Mark Segal, PhD
Professor of Epidemiology and Biostatistics
Director, Center for Bioinformatics and Molecular Biostatistics
Graduate Program Membership: BMI, PSPG, ETS
Dr. Segal focuses on the development and application of statistical methods to address problems in computational biology and genomics. He has devised methods for addressing several aspects of analyzing data deriving from high-throughput biotechnologies, straddling low-level (e.g., pre-processing) to high-level (e.g., linked survival phenotypes, regulatory module elicitation) approaches. He is currently engaged in developing and comparing methods for inferring 3D genome architecture utilizing data from chromatin conformation capture assays.
Jeff Wall, PhD
Dr. Wall’s research spans a wide range of topics in evolutionary and human genetics, including models of speciation, inference of population history from sequence polymorphism data, and analyses of whole genome association study data in admixed populations. Recent studies have focused on the contribution of archaic hominid ancestry in human populations.
John Witte, PhD
Professor of Epidemiology and Biostatistics and of Urology
Co-Leader, Program in Cancer Genetics, Helen Diller Cancer Center
Graduate Program Membership: ETS, iPQB, PSPG
Dr. Witte’s research constitutes applied and methodologic genetic epidemiology, with the aim of deciphering the mechanisms underlying complex diseases. His applied work is primarily focused on prostate cancer, while much of his methodologic work is on association studies and hierarchical modeling. Dr. Witte initiated a series of prostate cancer genetic epidemiology studies, which have had numerous successes toward sorting out the genetic basis of this disease. In particular, using a combination of genome-wide scan, allelic imbalance, and association studies, Dr. Witte and colleagues have isolated distinct chromosomal regions that appear to harbor genes that cause prostate cancer.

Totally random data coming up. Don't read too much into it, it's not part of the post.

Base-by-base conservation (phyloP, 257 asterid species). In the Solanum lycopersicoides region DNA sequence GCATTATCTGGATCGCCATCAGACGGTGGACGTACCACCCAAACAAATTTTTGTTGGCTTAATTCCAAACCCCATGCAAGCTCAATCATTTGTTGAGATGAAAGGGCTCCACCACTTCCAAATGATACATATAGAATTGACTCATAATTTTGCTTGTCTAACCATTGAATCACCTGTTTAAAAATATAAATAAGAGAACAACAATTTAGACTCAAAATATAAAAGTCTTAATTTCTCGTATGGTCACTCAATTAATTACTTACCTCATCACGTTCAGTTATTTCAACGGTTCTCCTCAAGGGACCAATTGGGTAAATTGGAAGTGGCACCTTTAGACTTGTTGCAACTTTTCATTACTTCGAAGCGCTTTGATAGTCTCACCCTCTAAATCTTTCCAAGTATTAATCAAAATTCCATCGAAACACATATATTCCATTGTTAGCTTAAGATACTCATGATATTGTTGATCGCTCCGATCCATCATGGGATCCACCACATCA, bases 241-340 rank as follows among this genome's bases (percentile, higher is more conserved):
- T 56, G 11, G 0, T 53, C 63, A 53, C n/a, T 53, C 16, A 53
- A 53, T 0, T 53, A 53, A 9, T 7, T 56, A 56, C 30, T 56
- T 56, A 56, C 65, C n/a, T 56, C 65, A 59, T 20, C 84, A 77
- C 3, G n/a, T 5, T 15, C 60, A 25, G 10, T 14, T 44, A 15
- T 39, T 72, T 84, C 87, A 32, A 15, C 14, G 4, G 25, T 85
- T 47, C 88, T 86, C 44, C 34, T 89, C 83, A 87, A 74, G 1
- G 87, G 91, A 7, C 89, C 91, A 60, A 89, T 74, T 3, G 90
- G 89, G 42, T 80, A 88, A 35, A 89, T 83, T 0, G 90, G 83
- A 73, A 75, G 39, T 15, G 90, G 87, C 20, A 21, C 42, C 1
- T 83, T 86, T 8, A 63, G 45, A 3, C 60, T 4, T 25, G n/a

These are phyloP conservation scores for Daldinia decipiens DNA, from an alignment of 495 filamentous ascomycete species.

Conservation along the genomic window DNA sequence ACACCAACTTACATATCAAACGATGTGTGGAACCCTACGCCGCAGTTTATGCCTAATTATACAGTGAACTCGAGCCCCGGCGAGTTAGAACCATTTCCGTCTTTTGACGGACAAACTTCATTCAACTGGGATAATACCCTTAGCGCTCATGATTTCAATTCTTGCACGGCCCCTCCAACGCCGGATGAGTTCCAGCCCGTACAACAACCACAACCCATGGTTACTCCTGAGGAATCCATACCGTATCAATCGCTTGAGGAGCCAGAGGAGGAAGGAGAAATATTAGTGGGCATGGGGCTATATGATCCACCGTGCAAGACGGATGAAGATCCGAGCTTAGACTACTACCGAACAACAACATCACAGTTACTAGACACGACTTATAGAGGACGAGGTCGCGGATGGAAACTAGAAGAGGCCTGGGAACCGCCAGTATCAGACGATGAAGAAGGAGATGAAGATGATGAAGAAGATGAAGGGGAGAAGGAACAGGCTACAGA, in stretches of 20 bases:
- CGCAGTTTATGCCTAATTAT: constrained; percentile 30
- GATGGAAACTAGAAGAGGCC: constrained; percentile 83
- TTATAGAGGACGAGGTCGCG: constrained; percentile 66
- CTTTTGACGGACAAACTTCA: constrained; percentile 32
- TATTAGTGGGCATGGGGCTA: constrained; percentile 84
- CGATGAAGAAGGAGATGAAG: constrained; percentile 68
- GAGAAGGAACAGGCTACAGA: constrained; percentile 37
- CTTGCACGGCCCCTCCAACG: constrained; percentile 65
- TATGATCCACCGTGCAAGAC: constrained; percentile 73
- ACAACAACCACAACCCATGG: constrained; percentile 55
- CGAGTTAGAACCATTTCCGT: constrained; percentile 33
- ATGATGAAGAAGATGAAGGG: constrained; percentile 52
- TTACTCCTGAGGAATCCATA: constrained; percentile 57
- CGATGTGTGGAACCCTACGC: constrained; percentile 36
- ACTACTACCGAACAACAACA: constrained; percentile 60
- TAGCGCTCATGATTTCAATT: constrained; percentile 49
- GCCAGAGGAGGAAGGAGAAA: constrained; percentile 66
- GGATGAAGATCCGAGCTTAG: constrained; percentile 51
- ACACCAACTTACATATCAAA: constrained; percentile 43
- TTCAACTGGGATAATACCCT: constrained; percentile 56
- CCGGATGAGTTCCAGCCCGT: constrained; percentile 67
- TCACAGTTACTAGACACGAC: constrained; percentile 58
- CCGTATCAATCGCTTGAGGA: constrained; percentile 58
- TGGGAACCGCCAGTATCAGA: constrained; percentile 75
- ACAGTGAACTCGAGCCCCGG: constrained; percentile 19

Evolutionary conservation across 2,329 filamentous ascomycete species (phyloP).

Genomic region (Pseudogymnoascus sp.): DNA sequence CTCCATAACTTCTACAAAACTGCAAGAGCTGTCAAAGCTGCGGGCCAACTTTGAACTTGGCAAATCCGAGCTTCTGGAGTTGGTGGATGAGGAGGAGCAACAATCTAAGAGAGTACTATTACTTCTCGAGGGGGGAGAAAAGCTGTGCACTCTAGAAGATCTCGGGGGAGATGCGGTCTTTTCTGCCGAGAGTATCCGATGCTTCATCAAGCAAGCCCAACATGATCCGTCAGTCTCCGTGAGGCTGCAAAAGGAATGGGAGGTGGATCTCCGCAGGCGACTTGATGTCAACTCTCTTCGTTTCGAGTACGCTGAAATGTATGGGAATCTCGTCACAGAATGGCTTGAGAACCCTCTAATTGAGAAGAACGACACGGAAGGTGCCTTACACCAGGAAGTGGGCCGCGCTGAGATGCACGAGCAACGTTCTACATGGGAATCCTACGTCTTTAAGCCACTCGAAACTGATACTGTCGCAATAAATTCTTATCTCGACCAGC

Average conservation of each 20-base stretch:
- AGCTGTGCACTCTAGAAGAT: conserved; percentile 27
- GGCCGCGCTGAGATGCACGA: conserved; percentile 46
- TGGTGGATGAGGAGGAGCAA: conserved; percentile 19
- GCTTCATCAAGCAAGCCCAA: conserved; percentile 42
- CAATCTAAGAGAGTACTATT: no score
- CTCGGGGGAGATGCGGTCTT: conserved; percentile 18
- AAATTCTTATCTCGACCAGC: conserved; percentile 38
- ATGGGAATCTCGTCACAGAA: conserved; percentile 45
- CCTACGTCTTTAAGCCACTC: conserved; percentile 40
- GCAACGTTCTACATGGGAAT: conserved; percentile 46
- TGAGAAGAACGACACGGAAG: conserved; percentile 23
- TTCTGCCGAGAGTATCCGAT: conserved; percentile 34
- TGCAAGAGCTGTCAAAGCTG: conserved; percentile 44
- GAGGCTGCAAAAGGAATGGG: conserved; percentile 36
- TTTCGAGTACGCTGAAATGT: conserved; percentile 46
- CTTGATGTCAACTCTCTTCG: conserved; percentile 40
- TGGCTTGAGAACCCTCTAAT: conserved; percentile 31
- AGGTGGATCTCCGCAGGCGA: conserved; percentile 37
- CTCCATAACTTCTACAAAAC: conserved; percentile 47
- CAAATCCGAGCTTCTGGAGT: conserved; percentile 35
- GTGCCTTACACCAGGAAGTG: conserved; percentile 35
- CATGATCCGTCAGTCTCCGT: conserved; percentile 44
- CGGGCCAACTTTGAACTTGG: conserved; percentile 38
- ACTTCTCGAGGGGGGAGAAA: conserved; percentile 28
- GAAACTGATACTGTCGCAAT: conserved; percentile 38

Noah Zaitlen, PhD
Dr. Zaitlen develops statistical and computational tools to understand the genetic basis of phenotypes. He is especially interested in human disease, variation in drug/treatment response, and outcomes. Ongoing projects primarily focus on incorporating environmental context into medical genetics. These include developing novel techniques to partition the proportion of phenotype driven by genetic and environmental factors in world-wide populations (Nature versus Nurture), and improving the power to identify disease causing mutations by leveraging gene-expression, meta-genomic, and clinical data (e.g., smoking status, BMI, and age). His work aims to improve the understanding of disease and contribute to human health.